Commodore Robert Duncan

St. Mary’s Churchyard is the Greyfriars’ of Leith. Crowded within its narrow limits lie generation after generation of its inhabitants. Round its walls are the stately monuments of her merchant princes. In the portion of the churchyard set apart in days of old for the "Gentlemen Traffickers" lies one whose name the genius of Robert Louis Stevenson has made familiar wherever the English language is spoken, the Laird of Pilrig to whom be brings his hero, David Balfour, in the opening chapters of Catriona’. Opposites on the walls of the church, is the memorial stone of John Home, the author of Douglas. To the east of these is a fine monumental stone to the memory of Robert Gilfillan, who wrote the beautiful song, "O, why left I my hame?"—a song which has touched the hearts of so many Scots exiles, and among them that of the gifted author of Catriona".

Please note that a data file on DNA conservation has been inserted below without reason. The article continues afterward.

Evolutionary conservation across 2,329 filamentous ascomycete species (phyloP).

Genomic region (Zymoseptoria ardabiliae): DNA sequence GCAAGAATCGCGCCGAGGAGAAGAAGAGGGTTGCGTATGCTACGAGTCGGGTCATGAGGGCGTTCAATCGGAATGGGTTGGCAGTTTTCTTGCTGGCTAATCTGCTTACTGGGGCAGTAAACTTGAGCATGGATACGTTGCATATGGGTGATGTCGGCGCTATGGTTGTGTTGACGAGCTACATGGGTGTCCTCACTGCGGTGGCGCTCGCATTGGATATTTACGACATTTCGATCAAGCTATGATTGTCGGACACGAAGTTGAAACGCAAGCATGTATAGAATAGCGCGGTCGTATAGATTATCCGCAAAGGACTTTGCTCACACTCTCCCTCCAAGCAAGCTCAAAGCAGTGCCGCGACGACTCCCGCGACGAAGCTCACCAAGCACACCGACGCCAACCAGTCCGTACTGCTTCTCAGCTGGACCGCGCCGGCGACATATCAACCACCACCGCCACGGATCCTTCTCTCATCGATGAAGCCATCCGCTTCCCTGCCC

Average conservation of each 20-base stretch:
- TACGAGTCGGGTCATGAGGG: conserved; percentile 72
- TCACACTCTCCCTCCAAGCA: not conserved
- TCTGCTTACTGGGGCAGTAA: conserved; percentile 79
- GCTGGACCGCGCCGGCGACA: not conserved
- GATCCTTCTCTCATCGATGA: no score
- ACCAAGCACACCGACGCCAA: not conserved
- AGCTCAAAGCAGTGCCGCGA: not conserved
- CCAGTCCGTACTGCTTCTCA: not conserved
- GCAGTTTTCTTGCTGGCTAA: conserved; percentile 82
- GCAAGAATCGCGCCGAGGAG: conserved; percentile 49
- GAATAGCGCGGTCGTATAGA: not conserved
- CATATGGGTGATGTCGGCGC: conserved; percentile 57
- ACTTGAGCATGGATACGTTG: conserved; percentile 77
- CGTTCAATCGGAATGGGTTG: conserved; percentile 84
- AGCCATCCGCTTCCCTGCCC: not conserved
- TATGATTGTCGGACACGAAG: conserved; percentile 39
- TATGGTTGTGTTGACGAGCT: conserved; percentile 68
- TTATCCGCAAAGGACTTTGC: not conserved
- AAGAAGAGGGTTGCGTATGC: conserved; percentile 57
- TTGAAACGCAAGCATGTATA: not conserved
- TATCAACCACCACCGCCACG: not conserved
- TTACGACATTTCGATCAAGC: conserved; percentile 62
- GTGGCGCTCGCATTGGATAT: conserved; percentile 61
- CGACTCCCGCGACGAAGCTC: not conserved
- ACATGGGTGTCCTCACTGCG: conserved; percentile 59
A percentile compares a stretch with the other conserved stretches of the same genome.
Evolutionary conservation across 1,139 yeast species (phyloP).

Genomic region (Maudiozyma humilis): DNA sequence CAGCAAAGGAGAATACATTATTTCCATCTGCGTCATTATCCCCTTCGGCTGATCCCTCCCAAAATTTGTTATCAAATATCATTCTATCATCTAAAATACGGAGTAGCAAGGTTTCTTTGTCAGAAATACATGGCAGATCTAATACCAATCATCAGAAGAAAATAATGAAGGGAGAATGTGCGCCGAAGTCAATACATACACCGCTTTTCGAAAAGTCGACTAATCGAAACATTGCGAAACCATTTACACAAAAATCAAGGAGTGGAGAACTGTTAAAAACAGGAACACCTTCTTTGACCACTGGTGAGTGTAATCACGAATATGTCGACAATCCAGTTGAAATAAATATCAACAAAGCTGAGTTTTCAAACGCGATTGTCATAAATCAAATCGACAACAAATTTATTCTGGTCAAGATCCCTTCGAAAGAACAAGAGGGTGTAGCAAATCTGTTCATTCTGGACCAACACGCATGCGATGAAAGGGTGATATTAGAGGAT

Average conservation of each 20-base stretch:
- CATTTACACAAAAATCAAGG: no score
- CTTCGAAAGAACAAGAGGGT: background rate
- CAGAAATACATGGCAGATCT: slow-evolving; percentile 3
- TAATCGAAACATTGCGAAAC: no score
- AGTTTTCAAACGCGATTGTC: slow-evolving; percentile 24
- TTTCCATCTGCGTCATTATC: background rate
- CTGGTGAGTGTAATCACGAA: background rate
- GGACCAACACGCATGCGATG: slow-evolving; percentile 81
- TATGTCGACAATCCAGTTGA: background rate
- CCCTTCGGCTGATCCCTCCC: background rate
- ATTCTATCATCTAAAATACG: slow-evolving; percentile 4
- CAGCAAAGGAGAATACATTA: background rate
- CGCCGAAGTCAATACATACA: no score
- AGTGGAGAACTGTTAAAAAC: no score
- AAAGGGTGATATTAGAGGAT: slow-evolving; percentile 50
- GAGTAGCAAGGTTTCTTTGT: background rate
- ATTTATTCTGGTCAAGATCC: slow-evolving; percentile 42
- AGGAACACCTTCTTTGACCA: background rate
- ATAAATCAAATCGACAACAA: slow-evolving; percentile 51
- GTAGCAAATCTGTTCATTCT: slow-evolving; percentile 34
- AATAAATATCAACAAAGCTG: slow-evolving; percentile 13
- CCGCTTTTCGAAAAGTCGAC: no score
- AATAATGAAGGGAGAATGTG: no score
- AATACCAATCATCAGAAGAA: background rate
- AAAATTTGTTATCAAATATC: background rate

And last, in the portion of ground at the east end of the church allotted to the mariners, is the handsome tomb of that fine old Leith salt, as was his father before him, Captain Robert Duncan, who was born in Water Street, and who rose to be Commodore of the Union-Castle Line of Mail Steamers. Always a favourite with passengers, and, like Tom Bowling, "the darling of his crew,"

"He never from his word departed,

His heart was kind and soft,

Faithful below he did his duty,

And now he’s gone aloft."

He was a generous friend to the boys and girls of Leith. many of whom, now grown-ups, must have happy memories of the annual picnic to Aberdour he provided for their pleasure under the charge of Mr. Thomas Fraser, then of Yardheads School.

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